Chris Hughton returns to Carrow Road on Friday evening for the first time since he was fired as manager in 2014. Ironically, his Brighton side will be crowned Champions with a win. Through this, and on the back of October’s 5-0 humiliation of City, the 58-year-old has certainly had the last laugh.
Evaluating Hughton’s City legacy is a tough one. His side played some of the dourest football that I have ever witnessed. His painstakingly cautious, safety-first approach made going to see Norwich away from home a chore.
Hughton spent much of his career at Tottenham and was accustomed to a big club setting. In comparison, he saw Norwich as far smaller and reminded everyone of our limitations on a weekly basis. You never felt that Hughton believed he could take us further and this eventually took its toll on the supporters.
Hughton also spurned the perfect opportunity to transform us into an established Premier League club. We only really needed to survive one more campaign. The City board recognised this and provided him with the biggest budget any Norwich boss had ever had. In signing van Wolfswinkel, Gary Hooper, Redmond, Fer and Olsson, Hughton parted with £25 million. Unfortunately, neither striking additions suited the system that he was insistent on playing and we haplessly struggled for goals. Ultimately, we got relegated.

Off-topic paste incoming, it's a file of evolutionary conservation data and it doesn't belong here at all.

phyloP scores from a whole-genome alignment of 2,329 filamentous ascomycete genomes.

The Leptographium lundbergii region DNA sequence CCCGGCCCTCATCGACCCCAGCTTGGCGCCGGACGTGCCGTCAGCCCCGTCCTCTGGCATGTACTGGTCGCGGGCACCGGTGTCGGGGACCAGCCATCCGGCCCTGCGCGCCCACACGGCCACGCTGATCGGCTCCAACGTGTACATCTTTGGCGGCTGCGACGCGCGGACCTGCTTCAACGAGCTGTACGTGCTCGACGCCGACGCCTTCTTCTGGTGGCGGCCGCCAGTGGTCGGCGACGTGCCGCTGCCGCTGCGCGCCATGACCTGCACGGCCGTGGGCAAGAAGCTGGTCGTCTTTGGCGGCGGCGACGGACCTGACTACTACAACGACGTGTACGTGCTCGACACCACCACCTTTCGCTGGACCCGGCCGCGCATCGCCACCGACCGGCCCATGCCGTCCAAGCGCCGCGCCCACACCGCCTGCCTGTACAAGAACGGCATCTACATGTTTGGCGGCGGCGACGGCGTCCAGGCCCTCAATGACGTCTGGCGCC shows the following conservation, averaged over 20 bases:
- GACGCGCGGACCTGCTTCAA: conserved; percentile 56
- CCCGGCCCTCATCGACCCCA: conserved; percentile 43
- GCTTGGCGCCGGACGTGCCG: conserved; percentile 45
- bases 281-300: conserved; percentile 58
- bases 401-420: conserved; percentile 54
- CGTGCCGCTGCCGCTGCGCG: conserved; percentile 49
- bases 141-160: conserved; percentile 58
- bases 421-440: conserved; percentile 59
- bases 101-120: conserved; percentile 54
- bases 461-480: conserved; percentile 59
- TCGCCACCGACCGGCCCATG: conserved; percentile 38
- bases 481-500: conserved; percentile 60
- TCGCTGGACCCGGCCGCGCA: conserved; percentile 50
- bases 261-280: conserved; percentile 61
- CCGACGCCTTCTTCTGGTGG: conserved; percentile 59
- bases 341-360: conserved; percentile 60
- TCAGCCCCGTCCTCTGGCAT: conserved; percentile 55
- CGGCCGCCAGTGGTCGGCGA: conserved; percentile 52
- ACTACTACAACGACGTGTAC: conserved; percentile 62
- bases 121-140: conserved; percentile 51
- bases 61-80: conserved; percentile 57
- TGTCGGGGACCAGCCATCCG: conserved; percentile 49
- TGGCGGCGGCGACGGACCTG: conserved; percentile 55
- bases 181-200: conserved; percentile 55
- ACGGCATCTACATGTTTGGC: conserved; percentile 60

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It was not all bad, however.
Our final position of 11th in his first season marked our highest finish since 1993 and encompassed many fond memories. The 10 game unbeaten run, which involved toppling Arsenal and Manchester United, represented a club record in the Premier League. Furthermore, our 3-2 victory at the Etihad on the final day goes down as one of my favourite ever away games. With one of the smallest budgets in the division, Hughton guided us to a comfortable mid-table finish. Taking over from Paul Lambert was an unenviable task. Lambert left behind a squad of over-achieving players who were no longer riding on the crest of a wave. For me, the fact that he even managed to keep us up once is commendable, despite his later failures.
Perhaps most importantly, Hughton always conducted himself with unwavering class. Despite harsh treatment from certain sections of City supporters, he remained honourable throughout and not once has he had a bad word to say about the club in the years since his departure. That, more than anything else, should assure him of a warm reaction when he returns on Friday evening.